RESOLVE science sheds light, reduces heat

Jan 9, 2012

RESOLVE’s Collaborative Science program has been successful in calming one aspect of one of the more controversial water disputes in the nation – the diversion of Sacramento River water to southern California. Centered around the protection of endangered species in the San Francisco Bay ecosystem, and involving multiple lawsuits, the dispute had led to accusations of scientific malpractice against government scientists. Things were escalating with Congressional hearings, and potentially serious consequences for all involved. The US Department of the Interior asked RESOLVE to convene a panel of independent experts, and investigate the facts of the case. Our conclusion: there was no evidence of deliberate malpractice, but there was evidence of misunderstandings and lack of clarity.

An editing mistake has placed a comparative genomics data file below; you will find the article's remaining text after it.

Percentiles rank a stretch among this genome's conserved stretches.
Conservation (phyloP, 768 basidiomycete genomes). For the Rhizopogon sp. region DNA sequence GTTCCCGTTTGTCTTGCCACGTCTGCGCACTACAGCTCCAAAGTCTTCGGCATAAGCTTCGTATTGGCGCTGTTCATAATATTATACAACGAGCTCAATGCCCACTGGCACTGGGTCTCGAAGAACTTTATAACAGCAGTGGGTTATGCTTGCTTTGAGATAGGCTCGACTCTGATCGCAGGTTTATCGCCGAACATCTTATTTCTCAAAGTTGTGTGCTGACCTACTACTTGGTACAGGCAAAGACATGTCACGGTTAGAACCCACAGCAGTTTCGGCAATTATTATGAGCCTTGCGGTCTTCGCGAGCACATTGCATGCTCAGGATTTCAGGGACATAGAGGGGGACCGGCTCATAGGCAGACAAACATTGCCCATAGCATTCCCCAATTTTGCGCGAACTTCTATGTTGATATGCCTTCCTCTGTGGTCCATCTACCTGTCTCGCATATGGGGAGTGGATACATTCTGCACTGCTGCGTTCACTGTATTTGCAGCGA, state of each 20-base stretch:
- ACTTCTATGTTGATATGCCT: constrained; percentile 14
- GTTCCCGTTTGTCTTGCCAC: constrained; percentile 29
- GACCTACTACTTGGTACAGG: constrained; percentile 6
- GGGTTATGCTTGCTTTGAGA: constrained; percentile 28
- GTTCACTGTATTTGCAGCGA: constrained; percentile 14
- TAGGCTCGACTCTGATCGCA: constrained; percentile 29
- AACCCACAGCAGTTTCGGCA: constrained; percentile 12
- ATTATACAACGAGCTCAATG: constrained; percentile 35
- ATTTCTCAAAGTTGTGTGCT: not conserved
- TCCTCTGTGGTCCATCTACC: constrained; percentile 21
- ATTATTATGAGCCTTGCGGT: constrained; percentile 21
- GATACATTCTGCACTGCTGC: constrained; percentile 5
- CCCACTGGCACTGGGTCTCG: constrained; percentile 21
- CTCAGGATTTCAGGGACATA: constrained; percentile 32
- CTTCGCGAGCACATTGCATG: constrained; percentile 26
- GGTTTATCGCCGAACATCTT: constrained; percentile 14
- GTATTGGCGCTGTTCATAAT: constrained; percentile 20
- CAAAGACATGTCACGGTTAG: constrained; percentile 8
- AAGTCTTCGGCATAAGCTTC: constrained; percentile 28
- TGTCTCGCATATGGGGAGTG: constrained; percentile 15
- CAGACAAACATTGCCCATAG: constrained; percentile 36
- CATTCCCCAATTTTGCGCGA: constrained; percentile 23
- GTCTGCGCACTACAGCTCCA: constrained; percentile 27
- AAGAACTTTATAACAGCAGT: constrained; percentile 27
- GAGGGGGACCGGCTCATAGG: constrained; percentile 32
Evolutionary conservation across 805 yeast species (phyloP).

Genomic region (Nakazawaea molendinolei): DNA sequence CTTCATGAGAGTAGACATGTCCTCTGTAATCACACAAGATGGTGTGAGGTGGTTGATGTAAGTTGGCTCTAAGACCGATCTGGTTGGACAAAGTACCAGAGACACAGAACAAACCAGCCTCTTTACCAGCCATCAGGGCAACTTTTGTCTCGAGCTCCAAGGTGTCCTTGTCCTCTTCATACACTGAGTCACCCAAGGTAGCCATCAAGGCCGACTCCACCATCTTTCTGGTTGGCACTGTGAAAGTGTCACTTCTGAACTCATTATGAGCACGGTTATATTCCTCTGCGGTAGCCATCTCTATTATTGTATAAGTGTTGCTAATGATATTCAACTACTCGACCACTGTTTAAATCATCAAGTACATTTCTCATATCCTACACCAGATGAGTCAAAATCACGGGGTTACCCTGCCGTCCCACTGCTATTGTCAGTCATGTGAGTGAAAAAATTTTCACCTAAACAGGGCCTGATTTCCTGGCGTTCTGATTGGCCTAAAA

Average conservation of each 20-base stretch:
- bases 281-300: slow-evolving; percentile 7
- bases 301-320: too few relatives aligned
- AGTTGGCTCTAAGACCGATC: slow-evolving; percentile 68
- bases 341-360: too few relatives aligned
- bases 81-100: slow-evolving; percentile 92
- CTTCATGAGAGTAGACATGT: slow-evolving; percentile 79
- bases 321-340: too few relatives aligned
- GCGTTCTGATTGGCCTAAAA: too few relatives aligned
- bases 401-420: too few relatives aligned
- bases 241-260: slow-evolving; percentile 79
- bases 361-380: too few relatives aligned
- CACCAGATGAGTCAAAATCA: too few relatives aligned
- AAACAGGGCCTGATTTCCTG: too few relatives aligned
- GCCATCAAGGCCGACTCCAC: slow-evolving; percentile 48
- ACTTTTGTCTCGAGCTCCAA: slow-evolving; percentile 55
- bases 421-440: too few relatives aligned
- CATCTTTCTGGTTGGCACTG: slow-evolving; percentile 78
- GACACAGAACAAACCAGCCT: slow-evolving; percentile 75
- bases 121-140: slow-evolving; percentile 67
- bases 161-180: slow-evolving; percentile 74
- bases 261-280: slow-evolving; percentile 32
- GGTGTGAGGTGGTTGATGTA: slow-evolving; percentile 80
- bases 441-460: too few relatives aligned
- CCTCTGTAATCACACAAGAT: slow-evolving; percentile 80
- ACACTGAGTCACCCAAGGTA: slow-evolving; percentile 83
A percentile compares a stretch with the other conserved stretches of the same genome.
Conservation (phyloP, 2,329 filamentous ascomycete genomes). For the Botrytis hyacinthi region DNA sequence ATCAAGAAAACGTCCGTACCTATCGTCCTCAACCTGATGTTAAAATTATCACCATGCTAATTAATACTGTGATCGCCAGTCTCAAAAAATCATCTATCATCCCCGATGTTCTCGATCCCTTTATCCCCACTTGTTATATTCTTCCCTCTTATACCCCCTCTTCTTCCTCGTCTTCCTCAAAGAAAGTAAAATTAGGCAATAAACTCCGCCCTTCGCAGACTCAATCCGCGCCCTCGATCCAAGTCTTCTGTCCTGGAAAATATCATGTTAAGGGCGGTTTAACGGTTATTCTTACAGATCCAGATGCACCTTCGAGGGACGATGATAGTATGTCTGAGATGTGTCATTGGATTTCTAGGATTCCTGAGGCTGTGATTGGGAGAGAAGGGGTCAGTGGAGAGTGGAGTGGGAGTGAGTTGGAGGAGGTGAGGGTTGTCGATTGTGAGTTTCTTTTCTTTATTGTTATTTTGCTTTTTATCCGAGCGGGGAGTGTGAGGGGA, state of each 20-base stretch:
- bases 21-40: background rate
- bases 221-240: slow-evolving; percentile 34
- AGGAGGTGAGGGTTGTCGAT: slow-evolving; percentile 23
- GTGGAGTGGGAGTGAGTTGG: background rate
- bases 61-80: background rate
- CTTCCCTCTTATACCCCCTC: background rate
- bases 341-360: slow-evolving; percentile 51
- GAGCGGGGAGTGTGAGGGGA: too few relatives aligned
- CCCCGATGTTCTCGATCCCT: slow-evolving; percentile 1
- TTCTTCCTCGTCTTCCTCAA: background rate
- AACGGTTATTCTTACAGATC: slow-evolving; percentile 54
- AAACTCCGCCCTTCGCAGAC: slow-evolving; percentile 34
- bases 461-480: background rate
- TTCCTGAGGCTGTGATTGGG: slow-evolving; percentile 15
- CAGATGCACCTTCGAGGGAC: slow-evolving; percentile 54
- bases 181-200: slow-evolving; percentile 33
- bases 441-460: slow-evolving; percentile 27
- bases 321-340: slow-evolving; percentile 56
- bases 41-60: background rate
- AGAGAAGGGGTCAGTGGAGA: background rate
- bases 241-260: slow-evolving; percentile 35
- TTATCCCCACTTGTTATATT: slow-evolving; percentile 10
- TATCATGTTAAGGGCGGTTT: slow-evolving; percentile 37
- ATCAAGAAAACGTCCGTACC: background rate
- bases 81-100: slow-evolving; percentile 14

The judge (who had initially leveled the accusations), and the Interior Department (who had been criticized), both welcomed the findings. You can read about the case and their reactions here (LA Times), here (Fresno Bee), and here (E&E News).

Here at RESOLVE, we are taking some lessons from the result too. We did not present our results in terms of one party being right and the other wrong: Science doesn’t work that way. We worked independently to gather the right information; identified the ‘best available’ science, and called on scientists who were credible with all parties. Such steps can be very helpful to managers and decision-makers. Rather than declaring winners and losers, independent science review can support collaborative settlements and productive next steps. Maybe lawyers should consult more with scientists?

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